Let’s be clear. The homeless crisis is a man made disaster, that did get worse due to city and county policies. Most jurisdictions, until recently, have tried to ignore the explosion of homelessness.
The crisis is one more symptom of income inequality, which grew over the course of the last five years. The recovery left a lot of people behind. Some cannot afford housing.
While the crisis grows in San Diego, we have learned that officials are not doing much. In October the San Diego Union Tribune reported:
San Diego officials funded fewer than 20 percent of the affordable rental housing units they hoped to finance over the past fiscal year, despite a nearly 85 percent bump in revenue from developer fees to support such projects.
The 51 rental units backed by the San Diego Housing Commission in the fiscal year that ended on June 30 fell shy of the 310 the commission had aimed for, according to an annual financial report released by officials last week. Past reports reviewed by The San Diego Union-Tribune show the public agency, which ranks as the region’s largest low-income housing developer, has failed to reach its rental housing targets in each of the past five fiscal years
Mayor Kevin Faulconer told attendants at the State of the City that there will be no tolerance for people living in the streets. He also said that the city will build a new centralized center for Homeless to navigate the system. The city will also build another storage center for the homeless to store their belongings. Presumably this will allow them to go to medical appointments, or see apartments. This is, in principle, a good idea.
However, the city is building more tents, which are temporary housing. The city is not building more affordable housing. This is partly due to the issues with permitting, how expensive it is to build and the fact that that we have a bias towards expensive developments. Just go downtown, in front of the Convention Center. Do note how many of those apartments are empty and how many more towers are going up.
Cost of Housing in San Diego
This brings us to the next point, According to the Center for Policy Initiatives a third of working age families cannot make ends meet.According to the report:
Jobs that pay too little to cover basic expenses are concentrated in some of the largest industries in the region, including tourism (hotels, restaurants, and entertainment), other services, retail sales, construction. Agriculture has relatively few jobs in the region but less than half of the workers make enough to get by.
This leads to high levels of economic insecurity. This can mean temporary or permanent homelessness.
While poverty rates have dropped slightly, deep inequality, which homelessness is a sign, persists.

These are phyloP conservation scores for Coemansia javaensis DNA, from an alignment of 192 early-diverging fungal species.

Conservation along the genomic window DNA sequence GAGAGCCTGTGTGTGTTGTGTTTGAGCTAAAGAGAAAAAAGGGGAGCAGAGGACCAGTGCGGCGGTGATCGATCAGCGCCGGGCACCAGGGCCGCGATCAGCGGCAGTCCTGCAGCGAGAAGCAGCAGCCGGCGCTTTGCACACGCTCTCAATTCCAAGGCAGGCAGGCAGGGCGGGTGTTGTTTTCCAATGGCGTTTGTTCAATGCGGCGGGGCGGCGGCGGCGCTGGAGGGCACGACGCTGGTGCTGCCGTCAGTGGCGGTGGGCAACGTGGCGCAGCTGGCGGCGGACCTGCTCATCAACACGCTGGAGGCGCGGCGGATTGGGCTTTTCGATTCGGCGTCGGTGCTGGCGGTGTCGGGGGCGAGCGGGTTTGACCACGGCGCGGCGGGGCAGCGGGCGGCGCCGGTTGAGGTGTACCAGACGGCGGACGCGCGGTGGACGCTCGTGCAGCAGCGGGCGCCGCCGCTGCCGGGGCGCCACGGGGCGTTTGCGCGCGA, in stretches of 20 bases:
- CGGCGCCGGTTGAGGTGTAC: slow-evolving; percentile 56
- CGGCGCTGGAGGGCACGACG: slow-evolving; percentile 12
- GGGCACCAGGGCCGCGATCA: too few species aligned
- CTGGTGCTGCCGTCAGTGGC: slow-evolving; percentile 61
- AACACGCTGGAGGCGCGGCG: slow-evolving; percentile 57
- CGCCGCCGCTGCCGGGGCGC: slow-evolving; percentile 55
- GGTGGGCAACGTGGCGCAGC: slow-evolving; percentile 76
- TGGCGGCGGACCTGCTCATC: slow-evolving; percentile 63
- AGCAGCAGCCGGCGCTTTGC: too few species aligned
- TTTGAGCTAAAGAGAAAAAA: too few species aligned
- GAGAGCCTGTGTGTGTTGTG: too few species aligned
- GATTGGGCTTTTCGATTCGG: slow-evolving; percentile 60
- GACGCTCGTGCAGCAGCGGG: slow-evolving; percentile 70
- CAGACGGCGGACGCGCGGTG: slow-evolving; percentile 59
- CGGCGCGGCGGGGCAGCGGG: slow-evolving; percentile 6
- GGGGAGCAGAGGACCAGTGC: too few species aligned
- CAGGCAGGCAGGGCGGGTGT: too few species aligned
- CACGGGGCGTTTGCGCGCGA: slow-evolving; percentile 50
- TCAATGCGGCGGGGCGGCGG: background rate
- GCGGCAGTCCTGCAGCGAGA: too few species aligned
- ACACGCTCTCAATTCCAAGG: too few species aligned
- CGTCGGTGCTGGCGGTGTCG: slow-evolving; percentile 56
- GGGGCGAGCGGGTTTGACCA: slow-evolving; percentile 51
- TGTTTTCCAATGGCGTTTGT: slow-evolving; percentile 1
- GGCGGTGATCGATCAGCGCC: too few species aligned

According to another report on poverty:
Poverty increased among Black and Asian families throughout the county, and poverty rates for both Black and Latino people remain at more than double the rate for non-Hispanic White people. Almost 1 in 4 Black and Latino children and nearly half of Native American children lived in poverty, compared to only about 7 percent of White children.
According to another piece from the the Union Tribune:
With 9,160 homeless people, the county has the fourth-largest population of any region in the nation, trailing only New York City (76,501), Los Angeles County (55,188) and Seattle/King County (11,643).
“In many high-cost areas of our country, especially along the West Coast, the severe shortage of affordable housing is manifesting itself on our streets,” HUD Secretary Ben Carson said in a statement. “With rents rising faster than incomes, we need to bring everybody to the table to produce more affordable housing and ease the pressure that is forcing too many of our neighbors into our shelters and onto our streets.”
Part of the answer to this is the cost of living, It is 44 percent above the national average. This is according to PayScale.
It is lower than New York, but it is when we get into the cost of rentals. So how much have rental costs gone up? In 2012 they were as follows:
Simple math reveals that the inflation for housing has gone from 61 percent for a Studio, all the way to 67 percent for a 3 bedroom unit, which a family might need. This rate of inflation cannot be explained by just market forces of supply and demand, or increased costs for landlords.
This is the inflation rate by year since 2012
- 2012: 1.99 percent
- 2013 : 2.77 percent
- 2014 : 2.68 percent
- 2015 : 3.39 percent
- 2016: 2.07 percent
- 2017 : 2.11 percent
It is clear that the rate of housing costs is well above inflation. This is not driven by strict market forces.
Hepatitis A concentrated the mind of city and county leaders who knew people were dying in the streets. But when we have a very low supply of affordable housing, while we have plenty of high end empty housing, we must also blame development policies that encouraged the buildup of high end housing over the last twenty-five years, while affordable housing stock continues to diminish.
It is time to speak of real solutions. One is to increase the housing stock. The Housing Commission is looking into that. The other, resisted by developers and government officials, is rent control. Just the cost of housing, which is way above inflation should be telling. Also, wages remain stagnant.
Talking about housing first policies, which are state of the art right now, is navel gazing when you look at the cost of housing, high inflation, and pervasive income inequality.